How did we keep from killing each other in the smallness? Little people fit there nicely, aunts and uncles must have slept standing up.
Too ill to live alone Memo moved from her home in 1978 and entered a nursing home. I was her first granddaughter, first born of her first born and she had no daughters. So as her little girl I collected the cherished possessions from the list she gave me.
Upon entering the front hall, I noticed how dirty the house looked: dirty, cold and cluttered. I felt uncomfortable in the stifling surroundings, like an intruder invading her past. Falling plaster, inadequate heat from the one floor furnace register, and poor lighting cast shadows on my young memories. I pulled things out, placed them in boxes, and watched the dust swirl toward the ceiling. I sneezed. The bookcase wouldn’t open so I could remove the moldy books and inventory her meager possessions. Memo’s house was empty of all her children and grandchildren who gathered for holiday meals and slept on pallets under the dining room table.
Here was where Memo taught me to set a formal table and serve tea. She told ghost stories, leaving her teeth out so her dialogue matched her characters. I watched her iron linens, nightgowns and handkerchiefs. Do ladies still carry real handkerchiefs? I let my mind wander to a safer time.
The red brick, two bedroom house, on Fair Park Boulevard had a half circle, uncovered front porch that acted as a stage for a little girl’s fantasies. Lots of oak trees cooled the air and hid the yard from the rest of the world. Memo’s tea roses, never off limits, beckoned to be picked for every party my dolls and I had. A photographer going door-to-door used the house as a backdrop for a picture of my sister and I wearing cowboy hats and sitting on a black, brown and white paint pony, his traveling companion.
Characteristic of houses built in the thirties the walls were hand scrolled plaster that resembled an endless maze. Instead of a den or library, Memo used the wide central hall as a combination library and office. Here stood a barrister’s bookcase on legs under which I used to hide and read, lying flat on the hardwood floor. Each one of its doors squeaked when I tried to sneak a book I had been told not to touch. In a hollow pocket carved into the wall sat a generic black rotary telephone, Mohawk 3-8222, the first phone number I learned. Just below the phone was Memo’s desk, marvelously cluttered with menus, shopping lists, partially finished letters and church business.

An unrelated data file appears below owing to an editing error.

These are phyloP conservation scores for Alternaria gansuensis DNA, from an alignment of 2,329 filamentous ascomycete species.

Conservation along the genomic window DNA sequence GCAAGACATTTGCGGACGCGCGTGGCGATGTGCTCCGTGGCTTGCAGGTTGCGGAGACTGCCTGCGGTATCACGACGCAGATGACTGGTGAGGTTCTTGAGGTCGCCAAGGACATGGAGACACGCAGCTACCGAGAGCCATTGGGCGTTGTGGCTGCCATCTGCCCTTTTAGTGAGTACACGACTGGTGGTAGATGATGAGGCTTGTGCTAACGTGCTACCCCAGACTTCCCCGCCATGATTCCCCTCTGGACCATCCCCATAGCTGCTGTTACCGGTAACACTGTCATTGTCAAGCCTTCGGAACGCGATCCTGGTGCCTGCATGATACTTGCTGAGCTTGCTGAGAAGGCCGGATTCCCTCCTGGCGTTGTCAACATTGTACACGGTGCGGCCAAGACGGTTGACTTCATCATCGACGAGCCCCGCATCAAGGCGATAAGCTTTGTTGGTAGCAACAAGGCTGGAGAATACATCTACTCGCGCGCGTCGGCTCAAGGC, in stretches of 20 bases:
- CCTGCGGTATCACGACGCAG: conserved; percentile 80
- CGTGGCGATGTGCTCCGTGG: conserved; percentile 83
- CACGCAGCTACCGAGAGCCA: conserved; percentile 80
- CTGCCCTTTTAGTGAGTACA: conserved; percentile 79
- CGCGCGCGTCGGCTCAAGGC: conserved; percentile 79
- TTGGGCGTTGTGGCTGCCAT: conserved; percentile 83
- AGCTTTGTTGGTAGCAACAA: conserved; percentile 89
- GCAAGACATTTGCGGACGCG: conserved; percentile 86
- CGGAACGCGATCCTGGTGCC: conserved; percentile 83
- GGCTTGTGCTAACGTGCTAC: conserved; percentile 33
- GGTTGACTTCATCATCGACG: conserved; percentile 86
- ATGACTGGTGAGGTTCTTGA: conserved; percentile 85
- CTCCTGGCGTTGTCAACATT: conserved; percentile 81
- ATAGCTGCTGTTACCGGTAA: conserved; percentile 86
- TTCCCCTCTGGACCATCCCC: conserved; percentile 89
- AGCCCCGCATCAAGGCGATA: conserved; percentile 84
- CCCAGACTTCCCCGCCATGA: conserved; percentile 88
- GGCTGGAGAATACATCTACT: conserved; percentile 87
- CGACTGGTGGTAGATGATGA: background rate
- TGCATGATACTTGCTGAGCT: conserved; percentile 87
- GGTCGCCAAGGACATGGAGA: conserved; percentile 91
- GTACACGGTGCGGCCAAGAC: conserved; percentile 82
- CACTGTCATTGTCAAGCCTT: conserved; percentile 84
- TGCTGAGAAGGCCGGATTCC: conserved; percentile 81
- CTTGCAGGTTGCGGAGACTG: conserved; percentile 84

The one bathroom had intricately designed china faucets that, when turned, cried mournfully like a trapped person begging to be free.
The kitchen boasted a white enameled top table with leaves that folded neatly under each side and a single center drawer. The glass front cabinets held a mixed assortment of china. A Kelvinator with the freezer on the bottom had long since replaced the original icebox. In the corner hung an ordinary door that, once opened, revealed an endless closet reminiscent of C. S. Lewis’ The Lion, the Witch and the Wardrobe. Hidden inside were potatoes and onions and paper sack trees* that climbed the walls. Oversized pots and baskets floated in mid air below an unseen ceiling. The odor of spices gave the pantry an exotic personality. Kitchen paraphernalia dangled from the door and jangled like a tinker’s cart when it opened.
I wanted to be a little girl again.
After spending five years in the nursing home Memo died. Occasionally I drove by the house, slowed to look at it, but never stopped. One day, without warning I saw some men tearing down Memo’s house. No, I mean tearing down the house that used to be my grandmother’s. I avoided Fair Park for several weeks after that, but soon mustered enough courage to check on the demolition progress. As I drove by I saw nothing: the house was completely gone, the lot leveled and vacant. To the average passerby it appeared no house had ever been there. After a moment of nothingness, I smiled. The plans and failures, decisions and arguments, births and deaths that happened at the house on Fair Park were not gone. They lived in the collective memories of twelve grandchildren and a staggering number of great-grandchildren.
*Paper sack tree: wire rack usually fixed to the wall where folded paper grocery sacks are stored for reuse.
Word count: 737
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